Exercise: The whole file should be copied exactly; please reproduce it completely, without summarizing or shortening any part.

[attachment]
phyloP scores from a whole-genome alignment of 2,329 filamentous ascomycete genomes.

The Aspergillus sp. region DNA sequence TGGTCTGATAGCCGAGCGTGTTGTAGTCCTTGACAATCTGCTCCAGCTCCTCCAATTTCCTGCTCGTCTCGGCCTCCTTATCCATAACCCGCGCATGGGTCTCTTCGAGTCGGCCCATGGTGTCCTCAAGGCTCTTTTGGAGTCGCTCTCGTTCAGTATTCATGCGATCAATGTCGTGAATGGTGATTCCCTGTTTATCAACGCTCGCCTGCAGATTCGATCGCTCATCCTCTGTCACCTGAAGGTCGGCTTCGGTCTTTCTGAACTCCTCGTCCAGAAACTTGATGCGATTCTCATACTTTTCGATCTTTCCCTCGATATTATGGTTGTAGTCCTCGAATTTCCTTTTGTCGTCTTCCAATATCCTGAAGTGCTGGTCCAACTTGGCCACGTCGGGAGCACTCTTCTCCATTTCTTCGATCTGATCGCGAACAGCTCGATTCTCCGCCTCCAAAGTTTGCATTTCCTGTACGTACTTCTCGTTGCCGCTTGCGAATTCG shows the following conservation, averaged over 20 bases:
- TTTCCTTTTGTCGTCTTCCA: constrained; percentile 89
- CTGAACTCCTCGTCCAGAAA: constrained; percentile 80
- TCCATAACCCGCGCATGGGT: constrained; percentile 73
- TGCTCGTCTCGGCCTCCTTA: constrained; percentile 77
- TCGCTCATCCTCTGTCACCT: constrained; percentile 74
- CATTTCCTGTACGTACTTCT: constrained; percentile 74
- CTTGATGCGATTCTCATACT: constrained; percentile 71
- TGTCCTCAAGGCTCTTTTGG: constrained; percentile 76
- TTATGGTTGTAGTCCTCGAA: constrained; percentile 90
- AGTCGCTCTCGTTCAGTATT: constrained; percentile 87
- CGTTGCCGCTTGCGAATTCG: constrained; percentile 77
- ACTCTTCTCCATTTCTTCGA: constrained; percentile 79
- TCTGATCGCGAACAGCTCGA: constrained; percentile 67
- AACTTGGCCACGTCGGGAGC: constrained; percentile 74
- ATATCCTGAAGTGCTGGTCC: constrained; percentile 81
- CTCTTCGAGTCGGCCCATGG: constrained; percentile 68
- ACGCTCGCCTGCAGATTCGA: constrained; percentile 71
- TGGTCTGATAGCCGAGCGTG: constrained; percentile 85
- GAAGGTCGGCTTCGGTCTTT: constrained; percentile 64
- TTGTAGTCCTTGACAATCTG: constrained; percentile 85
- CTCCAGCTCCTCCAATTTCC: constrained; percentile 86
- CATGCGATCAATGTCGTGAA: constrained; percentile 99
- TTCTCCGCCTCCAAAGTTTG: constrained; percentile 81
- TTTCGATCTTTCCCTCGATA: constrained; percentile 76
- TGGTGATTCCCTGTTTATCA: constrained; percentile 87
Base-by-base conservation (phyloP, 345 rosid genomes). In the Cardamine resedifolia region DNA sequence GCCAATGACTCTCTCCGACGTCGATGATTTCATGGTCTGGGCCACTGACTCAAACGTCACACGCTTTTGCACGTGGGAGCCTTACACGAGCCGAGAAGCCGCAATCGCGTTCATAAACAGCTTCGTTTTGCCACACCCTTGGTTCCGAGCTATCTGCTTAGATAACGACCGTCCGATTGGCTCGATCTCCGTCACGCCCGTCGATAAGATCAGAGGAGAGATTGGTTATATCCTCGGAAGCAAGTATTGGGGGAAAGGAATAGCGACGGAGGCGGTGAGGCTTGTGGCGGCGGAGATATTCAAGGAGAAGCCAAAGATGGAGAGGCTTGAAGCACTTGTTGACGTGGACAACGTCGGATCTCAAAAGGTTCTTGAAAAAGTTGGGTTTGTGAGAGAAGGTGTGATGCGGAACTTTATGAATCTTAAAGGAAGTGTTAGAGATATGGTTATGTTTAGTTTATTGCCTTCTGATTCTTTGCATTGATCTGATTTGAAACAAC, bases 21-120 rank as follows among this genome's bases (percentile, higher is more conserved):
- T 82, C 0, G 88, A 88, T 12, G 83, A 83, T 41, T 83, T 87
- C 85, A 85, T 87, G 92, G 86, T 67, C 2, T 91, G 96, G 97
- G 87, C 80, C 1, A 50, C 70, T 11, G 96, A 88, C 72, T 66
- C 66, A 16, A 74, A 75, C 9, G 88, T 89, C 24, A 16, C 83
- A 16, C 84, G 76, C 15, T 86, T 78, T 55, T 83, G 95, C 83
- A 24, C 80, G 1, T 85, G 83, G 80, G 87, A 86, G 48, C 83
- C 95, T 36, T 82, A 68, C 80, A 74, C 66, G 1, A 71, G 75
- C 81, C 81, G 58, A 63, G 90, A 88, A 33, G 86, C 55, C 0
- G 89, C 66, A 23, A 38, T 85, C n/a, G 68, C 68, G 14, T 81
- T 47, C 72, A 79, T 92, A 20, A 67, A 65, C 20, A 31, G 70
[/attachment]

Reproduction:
phyloP scores from a whole-genome alignment of 2,329 filamentous ascomycete genomes.

The Aspergillus sp. region DNA sequence TGGTCTGATAGCCGAGCGTGTTGTAGTCCTTGACAATCTGCTCCAGCTCCTCCAATTTCCTGCTCGTCTCGGCCTCCTTATCCATAACCCGCGCATGGGTCTCTTCGAGTCGGCCCATGGTGTCCTCAAGGCTCTTTTGGAGTCGCTCTCGTTCAGTATTCATGCGATCAATGTCGTGAATGGTGATTCCCTGTTTATCAACGCTCGCCTGCAGATTCGATCGCTCATCCTCTGTCACCTGAAGGTCGGCTTCGGTCTTTCTGAACTCCTCGTCCAGAAACTTGATGCGATTCTCATACTTTTCGATCTTTCCCTCGATATTATGGTTGTAGTCCTCGAATTTCCTTTTGTCGTCTTCCAATATCCTGAAGTGCTGGTCCAACTTGGCCACGTCGGGAGCACTCTTCTCCATTTCTTCGATCTGATCGCGAACAGCTCGATTCTCCGCCTCCAAAGTTTGCATTTCCTGTACGTACTTCTCGTTGCCGCTTGCGAATTCG shows the following conservation, averaged over 20 bases:
- TTTCCTTTTGTCGTCTTCCA: constrained; percentile 89
- CTGAACTCCTCGTCCAGAAA: constrained; percentile 80
- TCCATAACCCGCGCATGGGT: constrained; percentile 73
- TGCTCGTCTCGGCCTCCTTA: constrained; percentile 77
- TCGCTCATCCTCTGTCACCT: constrained; percentile 74
- CATTTCCTGTACGTACTTCT: constrained; percentile 74
- CTTGATGCGATTCTCATACT: constrained; percentile 71
- TGTCCTCAAGGCTCTTTTGG: constrained; percentile 76
- TTATGGTTGTAGTCCTCGAA: constrained; percentile 90
- AGTCGCTCTCGTTCAGTATT: constrained; percentile 87
- CGTTGCCGCTTGCGAATTCG: constrained; percentile 77
- ACTCTTCTCCATTTCTTCGA: constrained; percentile 79
- TCTGATCGCGAACAGCTCGA: constrained; percentile 67
- AACTTGGCCACGTCGGGAGC: constrained; percentile 74
- ATATCCTGAAGTGCTGGTCC: constrained; percentile 81
- CTCTTCGAGTCGGCCCATGG: constrained; percentile 68
- ACGCTCGCCTGCAGATTCGA: constrained; percentile 71
- TGGTCTGATAGCCGAGCGTG: constrained; percentile 85
- GAAGGTCGGCTTCGGTCTTT: constrained; percentile 64
- TTGTAGTCCTTGACAATCTG: constrained; percentile 85
- CTCCAGCTCCTCCAATTTCC: constrained; percentile 86
- CATGCGATCAATGTCGTGAA: constrained; percentile 99
- TTCTCCGCCTCCAAAGTTTG: constrained; percentile 81
- TTTCGATCTTTCCCTCGATA: constrained; percentile 76
- TGGTGATTCCCTGTTTATCA: constrained; percentile 87
Base-by-base conservation (phyloP, 345 rosid genomes). In the Cardamine resedifolia region DNA sequence GCCAATGACTCTCTCCGACGTCGATGATTTCATGGTCTGGGCCACTGACTCAAACGTCACACGCTTTTGCACGTGGGAGCCTTACACGAGCCGAGAAGCCGCAATCGCGTTCATAAACAGCTTCGTTTTGCCACACCCTTGGTTCCGAGCTATCTGCTTAGATAACGACCGTCCGATTGGCTCGATCTCCGTCACGCCCGTCGATAAGATCAGAGGAGAGATTGGTTATATCCTCGGAAGCAAGTATTGGGGGAAAGGAATAGCGACGGAGGCGGTGAGGCTTGTGGCGGCGGAGATATTCAAGGAGAAGCCAAAGATGGAGAGGCTTGAAGCACTTGTTGACGTGGACAACGTCGGATCTCAAAAGGTTCTTGAAAAAGTTGGGTTTGTGAGAGAAGGTGTGATGCGGAACTTTATGAATCTTAAAGGAAGTGTTAGAGATATGGTTATGTTTAGTTTATTGCCTTCTGATTCTTTGCATTGATCTGATTTGAAACAAC, bases 21-120 rank as follows among this genome's bases (percentile, higher is more conserved):
- T 82, C 0, G 88, A 88, T 12, G 83, A 83, T 41, T 83, T 87
- C 85, A 85, T 87, G 92, G 86, T 67, C 2, T 91, G 96, G 97
- G 87, C 80, C 1, A 50, C 70, T 11, G 96, A 88, C 72, T 66
- C 66, A 16, A 74, A 75, C 9, G 88, T 89, C 24, A 16, C 83
- A 16, C 84, G 76, C 15, T 86, T 78, T 55, T 83, G 95, C 83
- A 24, C 80, G 1, T 85, G 83, G 80, G 87, A 86, G 48, C 83
- C 95, T 36, T 82, A 68, C 80, A 74, C 66, G 1, A 71, G 75
- C 81, C 81, G 58, A 63, G 90, A 88, A 33, G 86, C 55, C 0
- G 89, C 66, A 23, A 38, T 85, C n/a, G 68, C 68, G 14, T 81
- T 47, C 72, A 79, T 92, A 20, A 67, A 65, C 20, A 31, G 70